With refinery turnaround season approaching, EIA projects that reduced gasoline production will lead to additional inventory draws. However, inventories are expected to remain above five-year average levels. In the February Short-Term Energy Outlook (STEO), EIA projects total U.S. gasoline inventories to fall from current levels of 233.1 million bbl to 215.2 million bbl in May, which would still be about 3.7 million bbl above typical levels. As a result of tightening supplies, STEO projects the U.S. average retail price for regular gasoline to increase to an average of $3.59/gal in June, up from $3.38/gal on February 17. EIA projects significant regional variation in peak retail prices, with the highest prices expected on the West Coast at a June average of $3.88 /gal, and the lowest prices expected on the Gulf Coast at $3.42/gal.

Gasoline and diesel fuel prices increase again
The U.S. average retail price of regular gasoline increased seven cents to $3.38 per gallon as of February 17, 2014, 37 cents lower than last year at this time. Prices increased in all regions of the nation, with the Rocky Mountain price increasing the most to $3.24 per gallon, 10 cents higher than last week. The Gulf Coast price gained nine cents to $3.18 per gallon and the Midwest price was up eight cents to $3.36 per gallon. The East and West Coast prices increased six cents, to $3.41 per gallon and $3.57 per gallon, respectively.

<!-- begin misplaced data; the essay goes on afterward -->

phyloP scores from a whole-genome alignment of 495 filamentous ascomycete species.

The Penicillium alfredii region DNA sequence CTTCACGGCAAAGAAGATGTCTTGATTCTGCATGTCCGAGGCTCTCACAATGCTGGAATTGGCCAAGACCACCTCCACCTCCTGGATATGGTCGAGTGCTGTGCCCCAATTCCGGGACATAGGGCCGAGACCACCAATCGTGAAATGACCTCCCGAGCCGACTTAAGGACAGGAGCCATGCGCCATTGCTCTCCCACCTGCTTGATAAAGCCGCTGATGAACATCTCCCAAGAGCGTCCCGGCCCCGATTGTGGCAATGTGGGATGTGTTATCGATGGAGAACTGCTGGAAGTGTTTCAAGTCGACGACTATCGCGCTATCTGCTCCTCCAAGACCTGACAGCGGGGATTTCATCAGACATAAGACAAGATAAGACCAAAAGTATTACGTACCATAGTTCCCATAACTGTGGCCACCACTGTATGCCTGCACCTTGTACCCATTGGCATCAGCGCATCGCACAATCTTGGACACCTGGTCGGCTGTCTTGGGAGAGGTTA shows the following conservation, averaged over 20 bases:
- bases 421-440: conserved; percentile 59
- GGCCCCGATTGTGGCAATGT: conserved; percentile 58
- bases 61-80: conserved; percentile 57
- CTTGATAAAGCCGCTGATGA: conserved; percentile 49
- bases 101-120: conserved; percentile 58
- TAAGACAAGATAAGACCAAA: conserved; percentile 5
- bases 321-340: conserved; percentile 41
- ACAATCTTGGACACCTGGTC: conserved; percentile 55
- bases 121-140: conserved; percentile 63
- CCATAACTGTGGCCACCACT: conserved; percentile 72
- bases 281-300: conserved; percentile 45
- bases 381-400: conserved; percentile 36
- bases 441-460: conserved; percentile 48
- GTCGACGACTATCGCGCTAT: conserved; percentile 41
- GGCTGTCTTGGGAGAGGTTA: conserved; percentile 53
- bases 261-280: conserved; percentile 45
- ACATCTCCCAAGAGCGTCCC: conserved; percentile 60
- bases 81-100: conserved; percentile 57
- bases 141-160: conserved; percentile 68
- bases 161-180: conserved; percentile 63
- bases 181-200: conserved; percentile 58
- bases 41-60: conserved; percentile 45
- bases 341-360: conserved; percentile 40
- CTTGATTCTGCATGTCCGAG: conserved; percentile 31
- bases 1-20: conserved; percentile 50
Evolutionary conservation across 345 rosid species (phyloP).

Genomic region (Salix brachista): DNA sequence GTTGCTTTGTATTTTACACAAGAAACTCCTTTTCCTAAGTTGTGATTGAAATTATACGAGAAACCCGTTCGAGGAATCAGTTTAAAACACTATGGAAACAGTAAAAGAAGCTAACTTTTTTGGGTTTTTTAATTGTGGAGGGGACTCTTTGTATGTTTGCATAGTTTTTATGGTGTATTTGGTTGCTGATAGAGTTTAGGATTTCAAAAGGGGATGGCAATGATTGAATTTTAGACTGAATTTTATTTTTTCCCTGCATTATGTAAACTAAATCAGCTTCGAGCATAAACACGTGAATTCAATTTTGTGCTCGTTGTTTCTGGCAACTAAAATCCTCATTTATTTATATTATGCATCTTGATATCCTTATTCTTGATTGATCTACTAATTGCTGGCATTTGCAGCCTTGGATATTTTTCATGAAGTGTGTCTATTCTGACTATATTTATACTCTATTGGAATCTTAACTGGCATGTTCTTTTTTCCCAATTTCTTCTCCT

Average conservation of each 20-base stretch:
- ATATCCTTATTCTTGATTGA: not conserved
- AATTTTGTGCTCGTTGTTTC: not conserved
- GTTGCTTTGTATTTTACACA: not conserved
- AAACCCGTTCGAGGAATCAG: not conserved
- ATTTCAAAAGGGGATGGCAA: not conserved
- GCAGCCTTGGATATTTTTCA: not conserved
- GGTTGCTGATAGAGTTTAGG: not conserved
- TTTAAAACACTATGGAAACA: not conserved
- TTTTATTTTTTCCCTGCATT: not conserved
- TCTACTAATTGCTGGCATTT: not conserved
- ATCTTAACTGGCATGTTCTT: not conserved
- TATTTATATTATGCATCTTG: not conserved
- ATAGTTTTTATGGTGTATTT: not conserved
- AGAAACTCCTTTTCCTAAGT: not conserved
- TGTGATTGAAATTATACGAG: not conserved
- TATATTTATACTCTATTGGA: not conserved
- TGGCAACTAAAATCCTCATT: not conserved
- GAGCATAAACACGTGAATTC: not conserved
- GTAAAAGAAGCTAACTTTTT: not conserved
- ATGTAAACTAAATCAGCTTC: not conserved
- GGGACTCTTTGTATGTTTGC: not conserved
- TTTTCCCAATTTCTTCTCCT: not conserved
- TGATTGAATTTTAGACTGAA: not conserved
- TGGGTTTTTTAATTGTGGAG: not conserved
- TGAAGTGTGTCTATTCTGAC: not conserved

The national average diesel fuel price was up one cent to $3.99 per gallon, 17 cents lower than last year at this time. Prices increased in all regions of the nation except the Gulf Coast, where the price dropped a penny to $3.78 per gallon. The largest increase was in the Rocky Mountains, where the price gained four cents to $3.91 per gallon. The Midwest price was $3.99 per gallon, up two cents from last week, and the East Coast price increased a penny to $4.13 per gallon. The West Coast price was up less than one cent to remain at $4.00 per gallon.


Prev 1 2 Next All



Comments (1) Leave a comment 

Name
e-Mail (required)
Location

Comment:

characters left

Greg    
East Coast  |  February, 21, 2014 at 07:17 AM

After taxes, in my area, why is Diesel running almost a dollar more than regular gasoline? Why is home heating oil running 50 cents higher than a gallon of regular gasoline? This is boggling my mind! Home heating oil in my neck of the woods topped out at 4.10 a gallon a couple of weeks ago! Around here it is 3.60 to 3.70 a gallon of regular gas, 4.00 a gallon for home heating oil and a VERY cold Winter, Economists are scratching their heads because retail sales are tanking? It's not rocket science. It's simple math!


AG10 Series Silage Defacers

Loosen silage while maintaining a smooth, compacted bunker space resulting in better feed and less waste. This unique tool pierces, ... Read More

View all Products in this segment

View All Buyers Guides

)
Feedback Form
Leads to Insight